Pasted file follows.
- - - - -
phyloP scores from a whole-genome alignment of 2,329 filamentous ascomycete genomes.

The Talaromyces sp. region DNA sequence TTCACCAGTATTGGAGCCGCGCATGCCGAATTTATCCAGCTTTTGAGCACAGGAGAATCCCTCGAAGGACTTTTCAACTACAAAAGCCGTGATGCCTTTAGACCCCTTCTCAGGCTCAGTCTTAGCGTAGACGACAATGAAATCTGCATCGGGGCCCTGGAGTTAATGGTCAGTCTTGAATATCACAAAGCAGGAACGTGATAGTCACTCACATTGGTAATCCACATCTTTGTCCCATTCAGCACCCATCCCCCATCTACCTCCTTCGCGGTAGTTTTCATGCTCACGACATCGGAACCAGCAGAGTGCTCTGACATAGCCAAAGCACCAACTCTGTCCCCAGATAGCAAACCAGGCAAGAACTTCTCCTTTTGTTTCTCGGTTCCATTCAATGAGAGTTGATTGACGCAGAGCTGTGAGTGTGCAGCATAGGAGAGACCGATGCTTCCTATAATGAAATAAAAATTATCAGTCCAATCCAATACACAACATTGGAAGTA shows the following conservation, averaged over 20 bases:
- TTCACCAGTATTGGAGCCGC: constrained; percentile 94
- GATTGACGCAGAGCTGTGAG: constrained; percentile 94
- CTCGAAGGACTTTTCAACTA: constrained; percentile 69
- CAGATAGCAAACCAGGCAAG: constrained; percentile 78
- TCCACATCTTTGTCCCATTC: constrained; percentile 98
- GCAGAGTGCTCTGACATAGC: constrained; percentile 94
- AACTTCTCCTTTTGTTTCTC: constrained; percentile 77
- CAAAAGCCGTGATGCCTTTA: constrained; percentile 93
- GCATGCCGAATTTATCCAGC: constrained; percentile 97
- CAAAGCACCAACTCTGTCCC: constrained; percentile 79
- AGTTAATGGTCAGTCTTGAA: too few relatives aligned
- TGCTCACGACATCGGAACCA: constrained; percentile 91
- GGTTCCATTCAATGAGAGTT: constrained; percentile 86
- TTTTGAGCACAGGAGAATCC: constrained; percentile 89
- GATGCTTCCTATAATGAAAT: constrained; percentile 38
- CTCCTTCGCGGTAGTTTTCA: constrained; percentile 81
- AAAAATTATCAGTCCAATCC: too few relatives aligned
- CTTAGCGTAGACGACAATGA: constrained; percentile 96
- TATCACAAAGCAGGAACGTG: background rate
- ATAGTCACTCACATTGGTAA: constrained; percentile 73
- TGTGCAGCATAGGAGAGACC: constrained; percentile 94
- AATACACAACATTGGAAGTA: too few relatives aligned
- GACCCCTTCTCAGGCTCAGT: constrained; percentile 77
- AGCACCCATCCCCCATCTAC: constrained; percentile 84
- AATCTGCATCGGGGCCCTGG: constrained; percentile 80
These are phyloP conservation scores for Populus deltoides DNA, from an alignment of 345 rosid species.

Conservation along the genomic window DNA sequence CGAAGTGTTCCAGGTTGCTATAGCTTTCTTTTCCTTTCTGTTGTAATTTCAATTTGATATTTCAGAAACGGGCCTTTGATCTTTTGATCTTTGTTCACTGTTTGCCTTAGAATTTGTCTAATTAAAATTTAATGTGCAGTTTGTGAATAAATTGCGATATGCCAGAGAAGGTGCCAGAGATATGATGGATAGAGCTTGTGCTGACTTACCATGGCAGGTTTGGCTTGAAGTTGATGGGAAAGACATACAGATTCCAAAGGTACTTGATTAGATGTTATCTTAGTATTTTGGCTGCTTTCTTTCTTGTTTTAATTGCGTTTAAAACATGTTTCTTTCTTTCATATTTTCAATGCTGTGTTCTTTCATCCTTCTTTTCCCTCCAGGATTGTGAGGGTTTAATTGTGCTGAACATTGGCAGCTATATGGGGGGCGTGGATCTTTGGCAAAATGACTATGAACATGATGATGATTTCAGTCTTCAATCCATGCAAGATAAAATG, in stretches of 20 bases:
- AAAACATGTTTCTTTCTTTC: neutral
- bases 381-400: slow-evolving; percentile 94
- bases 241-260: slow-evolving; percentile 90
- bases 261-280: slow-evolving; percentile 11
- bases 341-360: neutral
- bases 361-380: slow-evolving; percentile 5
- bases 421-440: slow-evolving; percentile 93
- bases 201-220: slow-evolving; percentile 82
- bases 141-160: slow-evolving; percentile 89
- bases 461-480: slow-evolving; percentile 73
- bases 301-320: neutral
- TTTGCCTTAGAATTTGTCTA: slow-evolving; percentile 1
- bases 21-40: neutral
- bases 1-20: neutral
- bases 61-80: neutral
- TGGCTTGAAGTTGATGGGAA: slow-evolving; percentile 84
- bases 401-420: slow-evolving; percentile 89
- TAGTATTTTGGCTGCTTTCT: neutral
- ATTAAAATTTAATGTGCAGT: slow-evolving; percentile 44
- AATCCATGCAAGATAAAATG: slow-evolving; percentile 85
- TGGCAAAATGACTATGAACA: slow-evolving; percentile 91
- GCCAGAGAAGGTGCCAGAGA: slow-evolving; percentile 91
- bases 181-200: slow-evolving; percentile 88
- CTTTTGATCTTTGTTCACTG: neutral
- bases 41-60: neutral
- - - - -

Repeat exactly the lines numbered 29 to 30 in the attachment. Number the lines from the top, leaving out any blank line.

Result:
Conservation along the genomic window DNA sequence CGAAGTGTTCCAGGTTGCTATAGCTTTCTTTTCCTTTCTGTTGTAATTTCAATTTGATATTTCAGAAACGGGCCTTTGATCTTTTGATCTTTGTTCACTGTTTGCCTTAGAATTTGTCTAATTAAAATTTAATGTGCAGTTTGTGAATAAATTGCGATATGCCAGAGAAGGTGCCAGAGATATGATGGATAGAGCTTGTGCTGACTTACCATGGCAGGTTTGGCTTGAAGTTGATGGGAAAGACATACAGATTCCAAAGGTACTTGATTAGATGTTATCTTAGTATTTTGGCTGCTTTCTTTCTTGTTTTAATTGCGTTTAAAACATGTTTCTTTCTTTCATATTTTCAATGCTGTGTTCTTTCATCCTTCTTTTCCCTCCAGGATTGTGAGGGTTTAATTGTGCTGAACATTGGCAGCTATATGGGGGGCGTGGATCTTTGGCAAAATGACTATGAACATGATGATGATTTCAGTCTTCAATCCATGCAAGATAAAATG, in stretches of 20 bases:
- AAAACATGTTTCTTTCTTTC: neutral